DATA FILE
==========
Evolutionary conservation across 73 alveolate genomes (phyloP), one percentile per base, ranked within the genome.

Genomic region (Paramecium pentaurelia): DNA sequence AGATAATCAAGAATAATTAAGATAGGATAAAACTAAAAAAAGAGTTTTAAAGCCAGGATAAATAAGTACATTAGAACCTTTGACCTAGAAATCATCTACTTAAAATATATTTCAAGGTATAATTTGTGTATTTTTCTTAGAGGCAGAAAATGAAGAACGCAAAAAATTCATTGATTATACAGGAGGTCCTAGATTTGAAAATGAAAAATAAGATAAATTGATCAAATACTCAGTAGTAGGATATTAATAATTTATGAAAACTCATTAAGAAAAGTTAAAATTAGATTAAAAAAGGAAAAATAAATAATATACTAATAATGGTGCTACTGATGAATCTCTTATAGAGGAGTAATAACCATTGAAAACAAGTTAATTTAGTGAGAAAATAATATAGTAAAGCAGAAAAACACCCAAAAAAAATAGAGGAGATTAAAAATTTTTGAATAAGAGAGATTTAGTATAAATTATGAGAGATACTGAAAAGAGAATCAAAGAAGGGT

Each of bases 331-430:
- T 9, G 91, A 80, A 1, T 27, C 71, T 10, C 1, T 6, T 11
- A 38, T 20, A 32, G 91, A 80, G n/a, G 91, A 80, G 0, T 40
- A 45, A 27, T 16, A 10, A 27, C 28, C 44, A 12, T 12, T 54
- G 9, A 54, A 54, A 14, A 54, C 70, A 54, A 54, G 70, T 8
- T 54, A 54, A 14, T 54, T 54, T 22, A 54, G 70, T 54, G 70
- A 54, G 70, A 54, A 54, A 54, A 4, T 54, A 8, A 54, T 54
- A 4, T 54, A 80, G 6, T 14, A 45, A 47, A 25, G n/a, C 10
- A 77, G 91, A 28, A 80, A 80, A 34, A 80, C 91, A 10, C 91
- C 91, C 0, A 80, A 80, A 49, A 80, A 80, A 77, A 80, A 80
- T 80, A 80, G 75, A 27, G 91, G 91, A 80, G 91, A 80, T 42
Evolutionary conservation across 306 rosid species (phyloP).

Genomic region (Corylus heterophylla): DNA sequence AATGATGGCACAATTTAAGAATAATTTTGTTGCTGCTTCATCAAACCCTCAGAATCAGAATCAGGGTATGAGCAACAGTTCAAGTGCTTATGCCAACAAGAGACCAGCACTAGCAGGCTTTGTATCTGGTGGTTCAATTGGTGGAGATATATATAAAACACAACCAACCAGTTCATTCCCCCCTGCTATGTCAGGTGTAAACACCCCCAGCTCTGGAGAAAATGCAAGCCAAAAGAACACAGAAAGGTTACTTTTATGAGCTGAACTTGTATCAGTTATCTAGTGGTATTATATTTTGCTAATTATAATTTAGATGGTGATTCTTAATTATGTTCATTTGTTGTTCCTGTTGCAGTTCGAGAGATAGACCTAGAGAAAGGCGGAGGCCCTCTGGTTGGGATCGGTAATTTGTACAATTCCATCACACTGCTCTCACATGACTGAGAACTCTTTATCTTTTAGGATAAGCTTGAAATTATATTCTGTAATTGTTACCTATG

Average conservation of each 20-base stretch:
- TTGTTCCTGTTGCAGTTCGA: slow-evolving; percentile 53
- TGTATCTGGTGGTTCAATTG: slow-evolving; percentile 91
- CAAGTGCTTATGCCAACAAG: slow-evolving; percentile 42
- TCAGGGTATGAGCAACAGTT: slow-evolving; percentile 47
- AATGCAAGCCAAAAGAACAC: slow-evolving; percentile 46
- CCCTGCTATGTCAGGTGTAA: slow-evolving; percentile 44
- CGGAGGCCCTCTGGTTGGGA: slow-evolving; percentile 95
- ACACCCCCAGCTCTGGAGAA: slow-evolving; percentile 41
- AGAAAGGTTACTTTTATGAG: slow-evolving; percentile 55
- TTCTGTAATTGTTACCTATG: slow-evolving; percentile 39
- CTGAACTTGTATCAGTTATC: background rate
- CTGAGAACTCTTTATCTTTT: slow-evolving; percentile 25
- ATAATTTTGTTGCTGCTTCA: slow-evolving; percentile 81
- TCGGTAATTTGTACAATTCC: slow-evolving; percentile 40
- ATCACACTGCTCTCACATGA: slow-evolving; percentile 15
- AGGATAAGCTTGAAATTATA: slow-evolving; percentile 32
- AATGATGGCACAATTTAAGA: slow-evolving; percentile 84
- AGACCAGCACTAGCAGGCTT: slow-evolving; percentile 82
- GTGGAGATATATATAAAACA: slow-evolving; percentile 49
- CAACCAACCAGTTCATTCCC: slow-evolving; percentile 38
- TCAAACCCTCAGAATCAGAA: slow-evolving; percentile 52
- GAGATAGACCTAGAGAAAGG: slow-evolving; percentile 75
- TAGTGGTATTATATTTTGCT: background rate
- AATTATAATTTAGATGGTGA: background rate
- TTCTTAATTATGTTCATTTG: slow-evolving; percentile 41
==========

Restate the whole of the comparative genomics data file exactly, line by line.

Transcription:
Evolutionary conservation across 73 alveolate genomes (phyloP), one percentile per base, ranked within the genome.

Genomic region (Paramecium pentaurelia): DNA sequence AGATAATCAAGAATAATTAAGATAGGATAAAACTAAAAAAAGAGTTTTAAAGCCAGGATAAATAAGTACATTAGAACCTTTGACCTAGAAATCATCTACTTAAAATATATTTCAAGGTATAATTTGTGTATTTTTCTTAGAGGCAGAAAATGAAGAACGCAAAAAATTCATTGATTATACAGGAGGTCCTAGATTTGAAAATGAAAAATAAGATAAATTGATCAAATACTCAGTAGTAGGATATTAATAATTTATGAAAACTCATTAAGAAAAGTTAAAATTAGATTAAAAAAGGAAAAATAAATAATATACTAATAATGGTGCTACTGATGAATCTCTTATAGAGGAGTAATAACCATTGAAAACAAGTTAATTTAGTGAGAAAATAATATAGTAAAGCAGAAAAACACCCAAAAAAAATAGAGGAGATTAAAAATTTTTGAATAAGAGAGATTTAGTATAAATTATGAGAGATACTGAAAAGAGAATCAAAGAAGGGT

Each of bases 331-430:
- T 9, G 91, A 80, A 1, T 27, C 71, T 10, C 1, T 6, T 11
- A 38, T 20, A 32, G 91, A 80, G n/a, G 91, A 80, G 0, T 40
- A 45, A 27, T 16, A 10, A 27, C 28, C 44, A 12, T 12, T 54
- G 9, A 54, A 54, A 14, A 54, C 70, A 54, A 54, G 70, T 8
- T 54, A 54, A 14, T 54, T 54, T 22, A 54, G 70, T 54, G 70
- A 54, G 70, A 54, A 54, A 54, A 4, T 54, A 8, A 54, T 54
- A 4, T 54, A 80, G 6, T 14, A 45, A 47, A 25, G n/a, C 10
- A 77, G 91, A 28, A 80, A 80, A 34, A 80, C 91, A 10, C 91
- C 91, C 0, A 80, A 80, A 49, A 80, A 80, A 77, A 80, A 80
- T 80, A 80, G 75, A 27, G 91, G 91, A 80, G 91, A 80, T 42
Evolutionary conservation across 306 rosid species (phyloP).

Genomic region (Corylus heterophylla): DNA sequence AATGATGGCACAATTTAAGAATAATTTTGTTGCTGCTTCATCAAACCCTCAGAATCAGAATCAGGGTATGAGCAACAGTTCAAGTGCTTATGCCAACAAGAGACCAGCACTAGCAGGCTTTGTATCTGGTGGTTCAATTGGTGGAGATATATATAAAACACAACCAACCAGTTCATTCCCCCCTGCTATGTCAGGTGTAAACACCCCCAGCTCTGGAGAAAATGCAAGCCAAAAGAACACAGAAAGGTTACTTTTATGAGCTGAACTTGTATCAGTTATCTAGTGGTATTATATTTTGCTAATTATAATTTAGATGGTGATTCTTAATTATGTTCATTTGTTGTTCCTGTTGCAGTTCGAGAGATAGACCTAGAGAAAGGCGGAGGCCCTCTGGTTGGGATCGGTAATTTGTACAATTCCATCACACTGCTCTCACATGACTGAGAACTCTTTATCTTTTAGGATAAGCTTGAAATTATATTCTGTAATTGTTACCTATG

Average conservation of each 20-base stretch:
- TTGTTCCTGTTGCAGTTCGA: slow-evolving; percentile 53
- TGTATCTGGTGGTTCAATTG: slow-evolving; percentile 91
- CAAGTGCTTATGCCAACAAG: slow-evolving; percentile 42
- TCAGGGTATGAGCAACAGTT: slow-evolving; percentile 47
- AATGCAAGCCAAAAGAACAC: slow-evolving; percentile 46
- CCCTGCTATGTCAGGTGTAA: slow-evolving; percentile 44
- CGGAGGCCCTCTGGTTGGGA: slow-evolving; percentile 95
- ACACCCCCAGCTCTGGAGAA: slow-evolving; percentile 41
- AGAAAGGTTACTTTTATGAG: slow-evolving; percentile 55
- TTCTGTAATTGTTACCTATG: slow-evolving; percentile 39
- CTGAACTTGTATCAGTTATC: background rate
- CTGAGAACTCTTTATCTTTT: slow-evolving; percentile 25
- ATAATTTTGTTGCTGCTTCA: slow-evolving; percentile 81
- TCGGTAATTTGTACAATTCC: slow-evolving; percentile 40
- ATCACACTGCTCTCACATGA: slow-evolving; percentile 15
- AGGATAAGCTTGAAATTATA: slow-evolving; percentile 32
- AATGATGGCACAATTTAAGA: slow-evolving; percentile 84
- AGACCAGCACTAGCAGGCTT: slow-evolving; percentile 82
- GTGGAGATATATATAAAACA: slow-evolving; percentile 49
- CAACCAACCAGTTCATTCCC: slow-evolving; percentile 38
- TCAAACCCTCAGAATCAGAA: slow-evolving; percentile 52
- GAGATAGACCTAGAGAAAGG: slow-evolving; percentile 75
- TAGTGGTATTATATTTTGCT: background rate
- AATTATAATTTAGATGGTGA: background rate
- TTCTTAATTATGTTCATTTG: slow-evolving; percentile 41